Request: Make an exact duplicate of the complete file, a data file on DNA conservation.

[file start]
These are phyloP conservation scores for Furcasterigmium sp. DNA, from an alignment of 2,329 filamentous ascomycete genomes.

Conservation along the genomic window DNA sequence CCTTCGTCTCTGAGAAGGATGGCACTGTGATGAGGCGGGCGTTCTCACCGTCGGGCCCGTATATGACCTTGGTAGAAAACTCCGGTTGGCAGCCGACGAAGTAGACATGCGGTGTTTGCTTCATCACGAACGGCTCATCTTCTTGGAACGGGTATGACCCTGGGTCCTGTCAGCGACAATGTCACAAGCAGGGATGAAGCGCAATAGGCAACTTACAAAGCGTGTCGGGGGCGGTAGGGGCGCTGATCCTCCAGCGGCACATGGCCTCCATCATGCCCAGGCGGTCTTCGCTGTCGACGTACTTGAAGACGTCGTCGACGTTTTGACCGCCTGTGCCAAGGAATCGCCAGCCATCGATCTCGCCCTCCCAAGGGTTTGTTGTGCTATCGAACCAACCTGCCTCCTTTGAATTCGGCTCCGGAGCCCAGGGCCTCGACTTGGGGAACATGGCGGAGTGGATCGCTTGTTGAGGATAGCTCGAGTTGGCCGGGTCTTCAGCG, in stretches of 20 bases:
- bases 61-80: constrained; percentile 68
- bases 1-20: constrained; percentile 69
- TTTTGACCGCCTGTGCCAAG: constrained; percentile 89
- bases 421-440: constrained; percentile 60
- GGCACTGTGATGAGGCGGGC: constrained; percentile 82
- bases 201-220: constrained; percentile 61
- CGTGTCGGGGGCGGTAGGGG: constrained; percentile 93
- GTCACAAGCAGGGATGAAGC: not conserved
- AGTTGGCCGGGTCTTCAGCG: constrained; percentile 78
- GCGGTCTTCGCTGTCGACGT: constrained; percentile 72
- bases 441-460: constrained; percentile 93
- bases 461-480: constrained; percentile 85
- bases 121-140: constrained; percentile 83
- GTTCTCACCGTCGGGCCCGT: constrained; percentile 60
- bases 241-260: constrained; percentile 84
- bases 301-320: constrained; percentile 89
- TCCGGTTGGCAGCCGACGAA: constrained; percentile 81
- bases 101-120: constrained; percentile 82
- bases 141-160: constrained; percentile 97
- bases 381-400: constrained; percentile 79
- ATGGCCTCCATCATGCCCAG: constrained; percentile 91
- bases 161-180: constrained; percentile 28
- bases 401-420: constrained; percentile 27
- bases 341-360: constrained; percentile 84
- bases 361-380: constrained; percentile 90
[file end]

These are phyloP conservation scores for Furcasterigmium sp. DNA, from an alignment of 2,329 filamentous ascomycete genomes.

Conservation along the genomic window DNA sequence CCTTCGTCTCTGAGAAGGATGGCACTGTGATGAGGCGGGCGTTCTCACCGTCGGGCCCGTATATGACCTTGGTAGAAAACTCCGGTTGGCAGCCGACGAAGTAGACATGCGGTGTTTGCTTCATCACGAACGGCTCATCTTCTTGGAACGGGTATGACCCTGGGTCCTGTCAGCGACAATGTCACAAGCAGGGATGAAGCGCAATAGGCAACTTACAAAGCGTGTCGGGGGCGGTAGGGGCGCTGATCCTCCAGCGGCACATGGCCTCCATCATGCCCAGGCGGTCTTCGCTGTCGACGTACTTGAAGACGTCGTCGACGTTTTGACCGCCTGTGCCAAGGAATCGCCAGCCATCGATCTCGCCCTCCCAAGGGTTTGTTGTGCTATCGAACCAACCTGCCTCCTTTGAATTCGGCTCCGGAGCCCAGGGCCTCGACTTGGGGAACATGGCGGAGTGGATCGCTTGTTGAGGATAGCTCGAGTTGGCCGGGTCTTCAGCG, in stretches of 20 bases:
- bases 61-80: constrained; percentile 68
- bases 1-20: constrained; percentile 69
- TTTTGACCGCCTGTGCCAAG: constrained; percentile 89
- bases 421-440: constrained; percentile 60
- GGCACTGTGATGAGGCGGGC: constrained; percentile 82
- bases 201-220: constrained; percentile 61
- CGTGTCGGGGGCGGTAGGGG: constrained; percentile 93
- GTCACAAGCAGGGATGAAGC: not conserved
- AGTTGGCCGGGTCTTCAGCG: constrained; percentile 78
- GCGGTCTTCGCTGTCGACGT: constrained; percentile 72
- bases 441-460: constrained; percentile 93
- bases 461-480: constrained; percentile 85
- bases 121-140: constrained; percentile 83
- GTTCTCACCGTCGGGCCCGT: constrained; percentile 60
- bases 241-260: constrained; percentile 84
- bases 301-320: constrained; percentile 89
- TCCGGTTGGCAGCCGACGAA: constrained; percentile 81
- bases 101-120: constrained; percentile 82
- bases 141-160: constrained; percentile 97
- bases 381-400: constrained; percentile 79
- ATGGCCTCCATCATGCCCAG: constrained; percentile 91
- bases 161-180: constrained; percentile 28
- bases 401-420: constrained; percentile 27
- bases 341-360: constrained; percentile 84
- bases 361-380: constrained; percentile 90